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Henry Wadsworth Longfellow, ed. Poems of Places: An Anthology in 31 Volumes.
Russia: Vol. XX. 1876–79.


Sir Sava and the Lesches

By From the Russian

  • Anonymous translation
  • “The Lesches are a kind of Satyrs; covered, like them, with hair, and of a peculiarly malicious nature. They steal children and women; and their approach operating to benumb the senses is always fatal. In the present instance, however, we may conjecture that ‘the brandy, the wine, and the mead’ had some preparatory influence.”—Translator’s Note.

  • WITH the Lord at Nemirov

    Sir Sava dined so gladly;

    Nor thought he that his life

    Would end so soon and sadly.

    Sir Sava he rode home

    To his own court with speed;

    And plenty of good oats

    He bids to give his steed.

    Sir Sava behind his table

    To write with care begun,

    His young wife she is rocking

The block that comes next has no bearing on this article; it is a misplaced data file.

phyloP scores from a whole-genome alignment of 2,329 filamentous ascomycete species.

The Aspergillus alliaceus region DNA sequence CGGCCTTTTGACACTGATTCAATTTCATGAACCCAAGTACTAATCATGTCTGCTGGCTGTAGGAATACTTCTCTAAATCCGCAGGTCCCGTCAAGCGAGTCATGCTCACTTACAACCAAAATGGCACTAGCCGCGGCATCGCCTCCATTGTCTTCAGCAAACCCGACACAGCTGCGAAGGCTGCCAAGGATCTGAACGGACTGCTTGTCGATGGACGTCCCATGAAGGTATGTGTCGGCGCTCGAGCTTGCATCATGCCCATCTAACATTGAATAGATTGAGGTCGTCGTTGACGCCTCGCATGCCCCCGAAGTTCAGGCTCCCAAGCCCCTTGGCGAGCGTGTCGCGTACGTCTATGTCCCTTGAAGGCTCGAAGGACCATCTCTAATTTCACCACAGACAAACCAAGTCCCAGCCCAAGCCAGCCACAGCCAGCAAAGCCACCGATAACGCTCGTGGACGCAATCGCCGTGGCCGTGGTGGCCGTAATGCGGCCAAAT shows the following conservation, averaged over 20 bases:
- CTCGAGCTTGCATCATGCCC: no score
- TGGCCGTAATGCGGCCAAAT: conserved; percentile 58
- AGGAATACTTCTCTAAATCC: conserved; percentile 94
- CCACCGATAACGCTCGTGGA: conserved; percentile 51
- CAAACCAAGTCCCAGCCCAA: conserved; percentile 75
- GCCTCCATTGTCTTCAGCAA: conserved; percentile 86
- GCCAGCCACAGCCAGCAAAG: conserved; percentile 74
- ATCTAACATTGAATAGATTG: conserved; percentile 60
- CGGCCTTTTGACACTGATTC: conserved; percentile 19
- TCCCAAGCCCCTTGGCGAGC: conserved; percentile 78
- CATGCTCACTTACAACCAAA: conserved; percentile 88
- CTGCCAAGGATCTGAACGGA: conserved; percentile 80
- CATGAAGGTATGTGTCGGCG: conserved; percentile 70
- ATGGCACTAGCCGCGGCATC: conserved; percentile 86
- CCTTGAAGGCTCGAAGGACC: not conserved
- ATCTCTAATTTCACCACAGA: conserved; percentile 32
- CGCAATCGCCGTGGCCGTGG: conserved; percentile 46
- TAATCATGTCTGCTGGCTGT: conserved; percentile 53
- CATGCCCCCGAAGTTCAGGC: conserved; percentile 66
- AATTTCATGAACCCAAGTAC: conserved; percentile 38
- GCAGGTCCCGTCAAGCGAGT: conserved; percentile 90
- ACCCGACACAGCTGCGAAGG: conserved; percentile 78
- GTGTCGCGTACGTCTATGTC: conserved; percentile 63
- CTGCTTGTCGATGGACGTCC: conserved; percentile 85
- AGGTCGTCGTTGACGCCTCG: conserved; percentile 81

In the cradle her infant son.

    “Holloa! my lad, brisk butler,

    Bring now the brandy to me;

    My well-beloved lady,

    This glass I drink to thee.

    “Holloa! my lad, brisk butler,

    Now bring me the clear wine;

    This glass and this, I drink it

    To this dear son of mine.

    “Holloa! my lad, brisk butler,

    Now bring me the mead so fast;

    My head aches sore; I fear

    I ’ve rode and drunk my last!”

    Who knocks? who storms so fiercely?

    Sir Sava looks up to know;

    The Lesches stand before him,

    And quick accost him so:

    “We bow to thee, Sir Sava,

    How far’st thou, tell us now?

    To thy guests from the Ukraina,

    What welcome biddest thou?”

    “What could I bid you brethren,

    To-day in welcome’s stead?

    Well know I ye are come

    To take my poor sick head.”

    “And tell us first, Sir Sava,

    Where are thy daughters fair?”—

    “They are stolen by the Lesches,

    And wash their linen there.”

    “Now to the fight be ready!

    Sir Sava, meet thy lot!

    Thy head is lost! one moment,

    Death meets thee on the spot.”

    The sabre whizzes through the air,

    Like wild bees in the wood;

    The young wife of Sir Sava

    By him a widow stood.